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Gun reform is congressional Democrats’ top priority this fall

Senate Majority Leader Mitch McConnell says he’s still waiting to hear what Trump will sign.

House speaker Nancy Pelosi and Senate minority leader Charles Schumer having a quiet word.
Speaker Nancy Pelosi (D-CA) and Senate minority leader Charles Schumer (D-NY) in the Capitol after a bill-signing ceremony for the Bipartisan Budget Act of 2019 on August 1, 2019.
Tom Williams/CQ Roll Call
Li Zhou is a politics reporter at Vox, where she covers Congress and elections. Previously, she was a tech policy reporter at Politico and an editorial fellow at the Atlantic.

Democrats in Congress are determined to push through gun reforms as lawmakers return from recess this week, but they face an uphill battle when it comes to garnering Republican support.

While both House and Senate Democrats have ramped up their calls for gun control in the wake of mass shootings in Dayton, Ohio, El Paso, Texas, and Odessa, Texas, Republicans haven’t exactly approached the issue with the same urgency. When pressed, Senate Majority Leader Mitch McConnell refused to come back in August to consider gun-related bills, and when asked whether he’d actually take up gun control legislation once Congress was in session, he effectively said he’d have to wait to get the go-ahead from President Donald Trump.

Democrats’ main goal — passing a bill on universal background checks through the Senate — is one that the president seemed open to in the days after the El Paso and Dayton shootings, but that support waned shortly after. As Minority Leader Chuck Schumer noted in a letter to the conference, Democrats intend to keep the pressure on McConnell, who has resolutely blocked a number of House bills this past year, including legislation targeting election security, corruption, and the minimum wage.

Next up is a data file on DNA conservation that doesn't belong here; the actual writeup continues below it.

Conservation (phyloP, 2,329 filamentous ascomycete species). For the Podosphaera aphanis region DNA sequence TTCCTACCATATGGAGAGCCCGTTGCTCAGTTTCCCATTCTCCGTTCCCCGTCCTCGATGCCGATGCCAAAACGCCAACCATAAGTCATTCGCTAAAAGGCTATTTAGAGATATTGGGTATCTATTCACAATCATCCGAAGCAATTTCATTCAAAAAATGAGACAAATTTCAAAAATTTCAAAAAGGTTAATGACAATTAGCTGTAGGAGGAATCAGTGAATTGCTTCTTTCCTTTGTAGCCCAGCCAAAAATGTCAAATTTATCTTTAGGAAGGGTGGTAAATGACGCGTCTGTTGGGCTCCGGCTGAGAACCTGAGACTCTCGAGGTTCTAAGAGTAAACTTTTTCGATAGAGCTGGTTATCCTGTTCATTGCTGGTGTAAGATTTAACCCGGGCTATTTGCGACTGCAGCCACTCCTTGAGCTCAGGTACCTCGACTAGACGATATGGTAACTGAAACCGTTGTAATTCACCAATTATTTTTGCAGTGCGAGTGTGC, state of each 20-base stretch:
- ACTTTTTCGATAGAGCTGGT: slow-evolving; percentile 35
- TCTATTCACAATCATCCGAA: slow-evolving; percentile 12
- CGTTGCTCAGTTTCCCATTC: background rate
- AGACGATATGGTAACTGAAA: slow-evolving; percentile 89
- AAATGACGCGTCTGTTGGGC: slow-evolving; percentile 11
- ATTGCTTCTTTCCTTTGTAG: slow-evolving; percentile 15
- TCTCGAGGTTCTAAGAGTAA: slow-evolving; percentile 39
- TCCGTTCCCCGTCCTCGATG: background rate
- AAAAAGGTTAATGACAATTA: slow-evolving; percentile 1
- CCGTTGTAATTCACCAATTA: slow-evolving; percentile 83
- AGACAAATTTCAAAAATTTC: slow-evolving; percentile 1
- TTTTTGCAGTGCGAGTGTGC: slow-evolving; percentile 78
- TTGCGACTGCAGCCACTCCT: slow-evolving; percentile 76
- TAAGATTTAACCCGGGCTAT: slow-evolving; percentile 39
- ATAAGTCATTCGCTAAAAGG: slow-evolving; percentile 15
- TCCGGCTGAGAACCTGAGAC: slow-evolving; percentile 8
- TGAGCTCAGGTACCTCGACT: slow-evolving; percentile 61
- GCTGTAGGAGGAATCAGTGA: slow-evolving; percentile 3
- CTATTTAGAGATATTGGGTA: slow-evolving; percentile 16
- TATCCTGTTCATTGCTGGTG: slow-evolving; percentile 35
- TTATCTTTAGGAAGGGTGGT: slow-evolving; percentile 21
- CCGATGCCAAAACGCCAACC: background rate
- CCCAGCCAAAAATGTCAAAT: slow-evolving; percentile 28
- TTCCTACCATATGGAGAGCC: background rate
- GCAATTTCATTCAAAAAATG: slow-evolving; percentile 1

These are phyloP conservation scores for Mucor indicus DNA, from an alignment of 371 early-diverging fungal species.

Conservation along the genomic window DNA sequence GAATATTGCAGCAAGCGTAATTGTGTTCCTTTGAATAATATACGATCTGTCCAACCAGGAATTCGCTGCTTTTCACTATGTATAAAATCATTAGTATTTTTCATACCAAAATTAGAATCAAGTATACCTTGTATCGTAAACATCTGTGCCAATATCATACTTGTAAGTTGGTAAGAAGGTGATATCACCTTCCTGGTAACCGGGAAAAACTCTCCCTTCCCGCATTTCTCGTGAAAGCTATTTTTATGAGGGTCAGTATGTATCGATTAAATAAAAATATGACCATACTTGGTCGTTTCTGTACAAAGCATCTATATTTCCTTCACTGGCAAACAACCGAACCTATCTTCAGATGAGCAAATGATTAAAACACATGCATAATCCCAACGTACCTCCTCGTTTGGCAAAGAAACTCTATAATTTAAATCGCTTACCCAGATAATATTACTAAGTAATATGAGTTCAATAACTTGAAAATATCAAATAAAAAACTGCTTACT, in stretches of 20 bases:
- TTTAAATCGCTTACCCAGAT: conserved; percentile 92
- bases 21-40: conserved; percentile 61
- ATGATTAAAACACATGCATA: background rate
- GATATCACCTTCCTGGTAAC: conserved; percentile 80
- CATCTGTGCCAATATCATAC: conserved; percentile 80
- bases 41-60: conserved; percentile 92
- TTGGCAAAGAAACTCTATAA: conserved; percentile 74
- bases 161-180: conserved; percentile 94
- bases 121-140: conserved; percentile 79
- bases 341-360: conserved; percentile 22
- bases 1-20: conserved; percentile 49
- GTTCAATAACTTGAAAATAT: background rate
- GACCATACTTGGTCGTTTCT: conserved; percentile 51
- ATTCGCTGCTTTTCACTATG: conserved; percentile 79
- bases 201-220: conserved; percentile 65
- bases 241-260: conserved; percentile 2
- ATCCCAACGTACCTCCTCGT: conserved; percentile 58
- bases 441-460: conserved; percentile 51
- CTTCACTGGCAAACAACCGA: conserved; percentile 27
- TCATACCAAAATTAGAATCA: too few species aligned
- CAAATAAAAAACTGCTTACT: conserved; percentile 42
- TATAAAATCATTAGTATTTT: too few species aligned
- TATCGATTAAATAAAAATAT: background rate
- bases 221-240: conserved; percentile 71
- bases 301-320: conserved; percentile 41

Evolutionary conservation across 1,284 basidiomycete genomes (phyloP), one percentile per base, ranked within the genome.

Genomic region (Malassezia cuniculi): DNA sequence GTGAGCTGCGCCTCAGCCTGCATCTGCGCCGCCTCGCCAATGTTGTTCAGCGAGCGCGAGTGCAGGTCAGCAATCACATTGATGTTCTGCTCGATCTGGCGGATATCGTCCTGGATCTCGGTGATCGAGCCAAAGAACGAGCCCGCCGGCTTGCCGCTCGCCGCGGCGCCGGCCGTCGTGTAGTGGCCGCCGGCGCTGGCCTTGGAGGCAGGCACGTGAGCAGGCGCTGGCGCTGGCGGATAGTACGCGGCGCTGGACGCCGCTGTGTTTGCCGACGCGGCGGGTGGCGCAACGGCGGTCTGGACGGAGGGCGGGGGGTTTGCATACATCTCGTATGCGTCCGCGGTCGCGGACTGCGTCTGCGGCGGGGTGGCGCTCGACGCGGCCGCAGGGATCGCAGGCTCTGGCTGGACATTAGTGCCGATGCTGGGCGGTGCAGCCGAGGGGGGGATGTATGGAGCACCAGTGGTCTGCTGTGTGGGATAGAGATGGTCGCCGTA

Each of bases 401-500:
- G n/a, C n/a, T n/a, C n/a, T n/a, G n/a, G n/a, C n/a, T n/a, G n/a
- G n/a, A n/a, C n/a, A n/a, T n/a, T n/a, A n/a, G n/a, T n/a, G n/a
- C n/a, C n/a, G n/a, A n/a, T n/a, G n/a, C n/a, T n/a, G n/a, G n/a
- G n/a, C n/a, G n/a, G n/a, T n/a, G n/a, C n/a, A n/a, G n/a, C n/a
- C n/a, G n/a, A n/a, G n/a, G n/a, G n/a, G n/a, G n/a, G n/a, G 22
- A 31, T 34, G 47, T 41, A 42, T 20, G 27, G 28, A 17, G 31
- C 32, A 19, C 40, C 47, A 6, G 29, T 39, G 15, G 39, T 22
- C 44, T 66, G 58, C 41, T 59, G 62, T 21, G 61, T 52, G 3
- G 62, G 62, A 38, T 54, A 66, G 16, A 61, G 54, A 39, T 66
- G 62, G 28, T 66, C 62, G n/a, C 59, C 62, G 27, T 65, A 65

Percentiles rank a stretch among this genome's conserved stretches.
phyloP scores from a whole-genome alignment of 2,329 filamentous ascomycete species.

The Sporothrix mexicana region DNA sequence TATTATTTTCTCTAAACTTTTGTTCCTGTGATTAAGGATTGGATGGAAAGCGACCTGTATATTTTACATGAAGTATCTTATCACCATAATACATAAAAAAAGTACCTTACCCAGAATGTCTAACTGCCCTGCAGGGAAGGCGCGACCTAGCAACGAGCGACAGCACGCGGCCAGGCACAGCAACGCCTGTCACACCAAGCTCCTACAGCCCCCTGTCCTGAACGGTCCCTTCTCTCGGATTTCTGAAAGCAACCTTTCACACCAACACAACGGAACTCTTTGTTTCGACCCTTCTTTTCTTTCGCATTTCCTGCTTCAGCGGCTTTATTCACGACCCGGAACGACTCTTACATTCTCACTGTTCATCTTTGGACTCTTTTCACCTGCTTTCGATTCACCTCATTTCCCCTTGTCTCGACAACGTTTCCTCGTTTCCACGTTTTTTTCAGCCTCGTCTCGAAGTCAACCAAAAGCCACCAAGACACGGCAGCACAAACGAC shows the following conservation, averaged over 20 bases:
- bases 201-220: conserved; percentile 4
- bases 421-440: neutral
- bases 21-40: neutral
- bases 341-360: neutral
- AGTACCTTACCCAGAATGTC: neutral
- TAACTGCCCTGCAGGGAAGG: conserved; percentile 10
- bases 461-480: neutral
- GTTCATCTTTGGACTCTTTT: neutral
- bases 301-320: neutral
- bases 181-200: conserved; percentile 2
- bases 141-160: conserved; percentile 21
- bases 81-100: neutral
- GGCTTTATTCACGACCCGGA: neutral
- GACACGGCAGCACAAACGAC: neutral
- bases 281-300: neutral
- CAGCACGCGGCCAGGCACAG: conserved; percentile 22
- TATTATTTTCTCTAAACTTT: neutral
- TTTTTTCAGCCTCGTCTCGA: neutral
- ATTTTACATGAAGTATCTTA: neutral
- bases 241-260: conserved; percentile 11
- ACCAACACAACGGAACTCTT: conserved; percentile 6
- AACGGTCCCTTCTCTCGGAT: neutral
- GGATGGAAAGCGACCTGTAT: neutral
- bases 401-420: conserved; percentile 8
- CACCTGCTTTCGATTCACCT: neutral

“Despite the severity of the gun violence epidemic in the United States, bipartisan, House-passed background check legislation still languishes in Leader McConnell’s legislative graveyard,” Schumer writes in his letter.

Democrats are hoping that public pressure — and negative polling for Trump — might just be enough to spur the president to finally take some action.

Democrats are pushing for universal background checks

Democrats have a lot of bills they’d like to get passed to address gun violence, but increasingly the one they’re pushing the most is legislation that would guarantee universal background checks for all gun sales.

As Vox’s German Lopez previously reported, there is a massive loophole in existing gun laws, which means that private gun sellers do not have to do background checks:

Under current federal law, licensed dealers are required to run a background check to make sure a buyer doesn’t have a criminal record, history of mental illness, or any other factor that legally bars him from purchasing a gun.

But the law has a big loophole: Private sellers — meaning unlicensed sellers — don’t have to run a background check. So someone who doesn’t run a licensed gun shop can sell or gift a firearm at a gun show, over the internet, or to friends and family without verifying through a background check that the buyer isn’t legally prohibited from purchasing the weapon.